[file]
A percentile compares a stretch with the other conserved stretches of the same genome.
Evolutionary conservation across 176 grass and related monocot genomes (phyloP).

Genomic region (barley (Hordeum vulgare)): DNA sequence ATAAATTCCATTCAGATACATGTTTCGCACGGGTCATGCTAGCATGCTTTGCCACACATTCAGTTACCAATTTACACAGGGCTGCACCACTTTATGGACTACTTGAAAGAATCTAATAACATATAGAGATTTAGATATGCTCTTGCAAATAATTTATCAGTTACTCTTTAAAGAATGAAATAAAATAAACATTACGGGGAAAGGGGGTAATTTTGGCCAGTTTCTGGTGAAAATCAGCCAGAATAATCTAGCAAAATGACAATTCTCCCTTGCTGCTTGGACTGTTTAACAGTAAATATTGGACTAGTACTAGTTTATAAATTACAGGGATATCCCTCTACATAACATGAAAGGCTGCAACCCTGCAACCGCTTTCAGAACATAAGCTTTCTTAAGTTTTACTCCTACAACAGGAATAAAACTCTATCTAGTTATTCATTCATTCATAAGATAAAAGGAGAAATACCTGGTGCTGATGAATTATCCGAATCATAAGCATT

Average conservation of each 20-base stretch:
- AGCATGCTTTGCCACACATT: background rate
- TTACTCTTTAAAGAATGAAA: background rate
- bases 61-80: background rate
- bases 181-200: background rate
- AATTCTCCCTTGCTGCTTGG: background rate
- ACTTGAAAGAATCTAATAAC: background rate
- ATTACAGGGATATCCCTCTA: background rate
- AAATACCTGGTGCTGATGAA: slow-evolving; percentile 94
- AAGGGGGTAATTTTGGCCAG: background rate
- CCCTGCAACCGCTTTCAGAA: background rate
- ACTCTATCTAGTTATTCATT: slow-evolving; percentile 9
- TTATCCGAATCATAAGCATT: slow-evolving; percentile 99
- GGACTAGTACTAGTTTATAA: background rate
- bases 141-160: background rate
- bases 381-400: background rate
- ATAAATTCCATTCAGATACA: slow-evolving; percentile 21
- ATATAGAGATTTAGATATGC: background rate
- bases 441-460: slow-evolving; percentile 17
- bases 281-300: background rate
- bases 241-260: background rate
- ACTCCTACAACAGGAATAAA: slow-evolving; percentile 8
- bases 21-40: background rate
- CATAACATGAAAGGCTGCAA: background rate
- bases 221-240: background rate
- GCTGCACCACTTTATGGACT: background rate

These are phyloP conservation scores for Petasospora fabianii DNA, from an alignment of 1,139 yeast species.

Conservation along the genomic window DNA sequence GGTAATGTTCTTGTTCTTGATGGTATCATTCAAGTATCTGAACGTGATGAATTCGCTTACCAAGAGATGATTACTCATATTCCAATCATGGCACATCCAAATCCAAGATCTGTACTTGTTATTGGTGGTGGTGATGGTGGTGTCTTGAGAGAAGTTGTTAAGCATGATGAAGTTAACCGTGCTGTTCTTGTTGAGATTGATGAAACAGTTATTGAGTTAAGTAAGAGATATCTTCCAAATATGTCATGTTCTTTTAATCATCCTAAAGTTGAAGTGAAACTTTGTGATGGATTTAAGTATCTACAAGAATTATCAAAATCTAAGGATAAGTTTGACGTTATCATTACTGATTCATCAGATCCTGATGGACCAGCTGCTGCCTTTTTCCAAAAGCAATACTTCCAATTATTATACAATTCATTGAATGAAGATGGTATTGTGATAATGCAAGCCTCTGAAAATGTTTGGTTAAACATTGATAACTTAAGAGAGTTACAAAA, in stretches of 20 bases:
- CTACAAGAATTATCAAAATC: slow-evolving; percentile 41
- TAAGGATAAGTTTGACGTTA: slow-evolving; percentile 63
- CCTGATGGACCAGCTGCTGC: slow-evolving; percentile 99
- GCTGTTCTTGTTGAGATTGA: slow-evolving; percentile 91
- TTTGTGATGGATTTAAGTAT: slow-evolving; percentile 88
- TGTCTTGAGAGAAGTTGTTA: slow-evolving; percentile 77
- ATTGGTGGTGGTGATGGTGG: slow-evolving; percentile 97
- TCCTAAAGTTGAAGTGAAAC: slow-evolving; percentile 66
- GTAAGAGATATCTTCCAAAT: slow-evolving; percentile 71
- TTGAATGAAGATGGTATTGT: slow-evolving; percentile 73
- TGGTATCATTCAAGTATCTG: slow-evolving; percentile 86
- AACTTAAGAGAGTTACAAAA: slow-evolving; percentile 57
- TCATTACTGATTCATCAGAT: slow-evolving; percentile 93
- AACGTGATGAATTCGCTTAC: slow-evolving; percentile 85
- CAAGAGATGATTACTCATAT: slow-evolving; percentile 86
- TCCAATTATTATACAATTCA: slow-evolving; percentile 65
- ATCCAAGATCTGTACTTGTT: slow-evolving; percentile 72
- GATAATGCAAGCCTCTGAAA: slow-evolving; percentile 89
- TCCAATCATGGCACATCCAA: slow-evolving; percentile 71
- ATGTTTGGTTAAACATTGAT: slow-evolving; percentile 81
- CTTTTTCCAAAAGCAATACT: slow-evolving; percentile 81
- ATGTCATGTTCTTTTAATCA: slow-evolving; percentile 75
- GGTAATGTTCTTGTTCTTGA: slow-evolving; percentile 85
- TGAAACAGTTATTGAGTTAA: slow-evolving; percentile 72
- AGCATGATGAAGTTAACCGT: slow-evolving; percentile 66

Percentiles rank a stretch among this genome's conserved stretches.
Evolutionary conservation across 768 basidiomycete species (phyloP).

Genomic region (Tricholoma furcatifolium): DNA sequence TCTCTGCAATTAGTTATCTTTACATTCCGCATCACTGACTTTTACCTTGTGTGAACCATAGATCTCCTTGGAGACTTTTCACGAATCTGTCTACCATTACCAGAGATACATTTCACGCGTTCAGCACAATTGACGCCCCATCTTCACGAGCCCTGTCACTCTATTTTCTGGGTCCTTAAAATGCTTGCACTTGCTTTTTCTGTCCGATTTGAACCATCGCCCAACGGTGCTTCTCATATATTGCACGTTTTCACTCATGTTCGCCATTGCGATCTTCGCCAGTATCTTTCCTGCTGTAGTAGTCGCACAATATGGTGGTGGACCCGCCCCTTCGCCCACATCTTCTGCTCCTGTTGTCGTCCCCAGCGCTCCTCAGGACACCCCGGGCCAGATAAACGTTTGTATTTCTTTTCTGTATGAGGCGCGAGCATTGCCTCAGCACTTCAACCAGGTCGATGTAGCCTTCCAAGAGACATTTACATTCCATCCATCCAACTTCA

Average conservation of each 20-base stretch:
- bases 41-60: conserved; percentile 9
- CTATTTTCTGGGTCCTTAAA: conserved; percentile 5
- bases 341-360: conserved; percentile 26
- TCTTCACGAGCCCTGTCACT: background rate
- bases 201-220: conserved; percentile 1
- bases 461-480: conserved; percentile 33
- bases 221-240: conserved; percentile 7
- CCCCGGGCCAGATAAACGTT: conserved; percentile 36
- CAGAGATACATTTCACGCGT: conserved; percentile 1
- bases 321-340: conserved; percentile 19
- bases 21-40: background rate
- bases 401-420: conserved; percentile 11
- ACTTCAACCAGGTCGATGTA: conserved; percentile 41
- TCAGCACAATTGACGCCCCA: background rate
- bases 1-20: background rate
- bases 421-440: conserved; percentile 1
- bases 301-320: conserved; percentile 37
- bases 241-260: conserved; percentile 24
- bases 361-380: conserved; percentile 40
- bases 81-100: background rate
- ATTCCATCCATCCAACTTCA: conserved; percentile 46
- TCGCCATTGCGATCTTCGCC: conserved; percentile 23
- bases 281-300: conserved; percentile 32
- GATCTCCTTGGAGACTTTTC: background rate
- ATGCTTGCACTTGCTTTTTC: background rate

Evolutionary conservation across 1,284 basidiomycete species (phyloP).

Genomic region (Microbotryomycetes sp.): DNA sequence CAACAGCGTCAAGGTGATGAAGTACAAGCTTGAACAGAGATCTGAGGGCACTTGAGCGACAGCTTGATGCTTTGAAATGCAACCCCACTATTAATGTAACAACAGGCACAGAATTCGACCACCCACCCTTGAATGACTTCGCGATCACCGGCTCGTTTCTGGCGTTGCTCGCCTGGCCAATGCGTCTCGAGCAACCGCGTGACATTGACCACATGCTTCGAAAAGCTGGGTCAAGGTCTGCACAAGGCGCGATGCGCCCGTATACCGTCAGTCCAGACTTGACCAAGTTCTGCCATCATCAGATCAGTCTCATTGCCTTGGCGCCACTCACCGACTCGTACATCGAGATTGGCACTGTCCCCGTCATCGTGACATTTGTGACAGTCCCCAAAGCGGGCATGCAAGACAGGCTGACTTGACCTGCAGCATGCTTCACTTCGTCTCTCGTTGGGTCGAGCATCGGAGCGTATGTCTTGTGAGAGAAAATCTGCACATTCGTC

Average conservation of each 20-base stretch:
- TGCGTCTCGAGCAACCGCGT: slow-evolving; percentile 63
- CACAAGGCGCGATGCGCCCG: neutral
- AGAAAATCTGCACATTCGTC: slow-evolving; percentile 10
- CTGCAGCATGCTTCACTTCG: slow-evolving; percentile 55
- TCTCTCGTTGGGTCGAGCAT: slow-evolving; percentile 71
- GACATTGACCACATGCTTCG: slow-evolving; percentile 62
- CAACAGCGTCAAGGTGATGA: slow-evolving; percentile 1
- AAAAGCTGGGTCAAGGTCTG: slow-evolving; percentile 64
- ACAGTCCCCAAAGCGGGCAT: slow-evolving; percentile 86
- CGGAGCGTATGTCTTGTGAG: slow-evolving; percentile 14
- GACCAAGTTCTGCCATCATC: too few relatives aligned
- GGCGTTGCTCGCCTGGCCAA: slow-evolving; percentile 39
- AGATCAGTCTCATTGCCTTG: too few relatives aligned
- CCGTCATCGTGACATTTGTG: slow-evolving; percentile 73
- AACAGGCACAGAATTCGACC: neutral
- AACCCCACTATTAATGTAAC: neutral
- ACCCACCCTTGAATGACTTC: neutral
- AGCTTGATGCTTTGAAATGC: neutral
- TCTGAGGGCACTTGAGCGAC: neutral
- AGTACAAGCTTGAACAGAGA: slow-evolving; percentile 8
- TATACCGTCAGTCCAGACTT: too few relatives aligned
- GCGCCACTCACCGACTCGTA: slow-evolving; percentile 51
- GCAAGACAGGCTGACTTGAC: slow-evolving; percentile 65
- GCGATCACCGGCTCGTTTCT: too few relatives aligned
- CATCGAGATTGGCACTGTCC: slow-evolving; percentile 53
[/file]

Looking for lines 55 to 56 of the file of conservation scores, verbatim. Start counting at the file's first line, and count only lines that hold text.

- TGAAACAGTTATTGAGTTAA: slow-evolving; percentile 72
- AGCATGATGAAGTTAACCGT: slow-evolving; percentile 66